SYDNEY (Reuters) – Low voter turnout at New Caledonia’s independence referendum, after a boycott by indigenous groups “weighs heavily” on the French territory’s self-determination process, election observers from the Pacific Islands Forum said on Tuesday.
France declared the result of Sunday’s referendum showed 96.5% of those who voted opposed independence, compared to 57% in 2018 and 53% in 2020.
However, only 43.9% of voters participated due to a boycott called by Kanak leaders after France declined to delay polling until next year to allow for a traditional mourning period for COVID-19 deaths.
Pro-independence groups said they did not recognise the legitimacy of Sunday’s vote, the third and final referendum to be held under the 1998 Noumea Accord, a peace deal struck to end a decade of violence.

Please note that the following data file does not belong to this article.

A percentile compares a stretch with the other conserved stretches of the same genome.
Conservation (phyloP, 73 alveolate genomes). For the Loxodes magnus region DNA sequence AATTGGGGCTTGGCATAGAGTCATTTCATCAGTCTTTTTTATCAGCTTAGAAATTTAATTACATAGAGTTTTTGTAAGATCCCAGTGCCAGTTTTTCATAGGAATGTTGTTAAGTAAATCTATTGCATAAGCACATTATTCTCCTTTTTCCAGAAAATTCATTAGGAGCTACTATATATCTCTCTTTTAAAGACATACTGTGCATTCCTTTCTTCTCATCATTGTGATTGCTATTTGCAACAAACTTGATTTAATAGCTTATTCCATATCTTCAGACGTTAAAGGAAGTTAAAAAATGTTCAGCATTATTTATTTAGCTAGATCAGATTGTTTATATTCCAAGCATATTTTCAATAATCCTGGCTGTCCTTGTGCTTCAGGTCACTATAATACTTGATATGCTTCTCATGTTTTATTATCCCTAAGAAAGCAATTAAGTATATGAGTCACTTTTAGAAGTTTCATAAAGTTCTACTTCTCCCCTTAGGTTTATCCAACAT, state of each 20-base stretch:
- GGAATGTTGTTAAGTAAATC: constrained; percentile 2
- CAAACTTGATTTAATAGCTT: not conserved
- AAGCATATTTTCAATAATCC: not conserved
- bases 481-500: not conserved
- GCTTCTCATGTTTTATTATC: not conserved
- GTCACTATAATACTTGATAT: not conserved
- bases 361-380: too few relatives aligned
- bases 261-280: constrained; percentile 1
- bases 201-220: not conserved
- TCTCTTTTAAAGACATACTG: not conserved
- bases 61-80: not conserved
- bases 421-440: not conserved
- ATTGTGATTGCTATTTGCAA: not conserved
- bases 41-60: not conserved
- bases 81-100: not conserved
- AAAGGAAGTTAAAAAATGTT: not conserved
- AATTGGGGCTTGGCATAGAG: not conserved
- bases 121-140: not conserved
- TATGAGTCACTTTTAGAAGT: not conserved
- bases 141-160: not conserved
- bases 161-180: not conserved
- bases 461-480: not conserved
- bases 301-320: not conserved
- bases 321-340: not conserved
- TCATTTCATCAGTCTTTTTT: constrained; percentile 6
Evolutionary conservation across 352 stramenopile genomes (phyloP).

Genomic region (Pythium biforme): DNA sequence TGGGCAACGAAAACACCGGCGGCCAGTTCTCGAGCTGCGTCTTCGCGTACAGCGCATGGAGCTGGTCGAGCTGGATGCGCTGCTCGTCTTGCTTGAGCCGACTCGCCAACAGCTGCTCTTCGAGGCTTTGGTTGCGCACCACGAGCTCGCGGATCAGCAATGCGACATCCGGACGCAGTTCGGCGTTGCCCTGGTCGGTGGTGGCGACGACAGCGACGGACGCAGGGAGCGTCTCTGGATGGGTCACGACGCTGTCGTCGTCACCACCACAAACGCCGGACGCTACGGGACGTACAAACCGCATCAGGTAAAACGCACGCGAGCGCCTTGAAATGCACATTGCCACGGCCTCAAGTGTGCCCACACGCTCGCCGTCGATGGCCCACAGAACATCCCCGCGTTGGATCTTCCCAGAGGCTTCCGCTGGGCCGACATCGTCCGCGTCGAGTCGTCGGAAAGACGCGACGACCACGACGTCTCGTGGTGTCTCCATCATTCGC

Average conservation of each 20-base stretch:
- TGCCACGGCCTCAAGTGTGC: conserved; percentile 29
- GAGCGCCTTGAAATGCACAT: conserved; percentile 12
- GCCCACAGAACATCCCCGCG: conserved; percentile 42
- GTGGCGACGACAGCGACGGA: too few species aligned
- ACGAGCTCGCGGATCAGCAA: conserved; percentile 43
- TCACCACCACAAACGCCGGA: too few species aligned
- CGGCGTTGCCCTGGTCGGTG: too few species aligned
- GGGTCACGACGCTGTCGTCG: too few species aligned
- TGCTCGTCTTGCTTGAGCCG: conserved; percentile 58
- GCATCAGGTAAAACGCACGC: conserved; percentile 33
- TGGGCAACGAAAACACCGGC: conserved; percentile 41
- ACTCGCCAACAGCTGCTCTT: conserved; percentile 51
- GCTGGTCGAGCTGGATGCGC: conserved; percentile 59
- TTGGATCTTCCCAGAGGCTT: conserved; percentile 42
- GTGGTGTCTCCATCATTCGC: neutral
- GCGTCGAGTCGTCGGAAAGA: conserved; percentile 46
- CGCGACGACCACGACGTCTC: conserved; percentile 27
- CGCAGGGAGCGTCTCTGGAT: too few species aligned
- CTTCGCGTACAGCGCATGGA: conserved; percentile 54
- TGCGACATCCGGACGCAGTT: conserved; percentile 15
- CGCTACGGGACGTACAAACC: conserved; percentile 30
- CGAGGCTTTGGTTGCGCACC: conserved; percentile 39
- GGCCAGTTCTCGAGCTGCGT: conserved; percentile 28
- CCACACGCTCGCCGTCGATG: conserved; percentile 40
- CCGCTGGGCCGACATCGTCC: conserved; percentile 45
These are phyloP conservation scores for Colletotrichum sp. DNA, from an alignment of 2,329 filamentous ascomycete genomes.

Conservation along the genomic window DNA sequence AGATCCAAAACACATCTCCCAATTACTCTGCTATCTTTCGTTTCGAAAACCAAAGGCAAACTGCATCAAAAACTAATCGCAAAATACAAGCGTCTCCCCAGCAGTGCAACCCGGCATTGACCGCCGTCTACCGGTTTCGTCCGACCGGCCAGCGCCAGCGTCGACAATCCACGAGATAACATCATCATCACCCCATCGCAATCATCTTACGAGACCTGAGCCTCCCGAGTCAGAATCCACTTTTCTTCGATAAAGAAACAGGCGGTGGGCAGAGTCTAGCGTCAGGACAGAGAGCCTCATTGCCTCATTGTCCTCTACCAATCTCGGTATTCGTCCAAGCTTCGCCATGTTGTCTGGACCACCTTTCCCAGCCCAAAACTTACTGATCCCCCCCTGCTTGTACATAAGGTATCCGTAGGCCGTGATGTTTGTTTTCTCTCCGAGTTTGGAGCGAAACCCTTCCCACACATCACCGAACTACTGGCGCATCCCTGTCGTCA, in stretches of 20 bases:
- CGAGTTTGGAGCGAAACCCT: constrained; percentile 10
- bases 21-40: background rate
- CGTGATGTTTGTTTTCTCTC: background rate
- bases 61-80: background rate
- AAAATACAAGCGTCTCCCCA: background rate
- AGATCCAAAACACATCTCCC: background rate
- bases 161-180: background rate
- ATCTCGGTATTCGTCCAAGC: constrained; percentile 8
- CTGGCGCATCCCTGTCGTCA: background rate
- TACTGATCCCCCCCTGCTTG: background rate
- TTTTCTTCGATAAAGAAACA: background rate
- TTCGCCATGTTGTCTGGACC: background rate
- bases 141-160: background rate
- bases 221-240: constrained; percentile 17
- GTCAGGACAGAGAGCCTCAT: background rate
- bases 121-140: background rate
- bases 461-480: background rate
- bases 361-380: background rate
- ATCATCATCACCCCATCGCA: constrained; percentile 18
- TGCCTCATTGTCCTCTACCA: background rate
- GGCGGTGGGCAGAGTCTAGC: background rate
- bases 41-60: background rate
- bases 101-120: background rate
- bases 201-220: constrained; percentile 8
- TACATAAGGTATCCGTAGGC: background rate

Election observers from the Pacific Islands Forum, the region’s main inter-governmental group, said a significant proportion of voters, mainly independence supporters, had not voted in a stance made known before the referendum.
“The spirit in which the referendum was conducted weighs heavily on the Noumea Accord and New Caledonia’s self-determination process,” the group said in a statement.
“Civic participation is an integral component of any democracy and critical to the interpretation and implications of Sunday’s poll.”
The observers, who are preparing a report on the election, were led by Fiji’s foreign minister Ratu Inoke Kubuabola, with the forum’s secretary general Henry Puna also travelling to New Caledonia.
The group met with New Caledonia’s Congress president, Roch Wamytan, before he travelled to New York to raise concerns about the referendum at the United Nations on Thursday, and then to France.
One of five island territories spanning the Indo-Pacific held by France, New Caledonia is the centrepiece of French President Emmanuel Macron’s plan to increase its influence in the Pacific.
The nickel-rich territory is 20,000 km from France, with a population including 41% Melanesian (mostly Kanak) and 24% of European origin (mostly French).
Sensitivities over colonization run high among New Caledonia’s neighbouring countries.
(Reporting by Kirsty Needham; editing by Richard Pullin)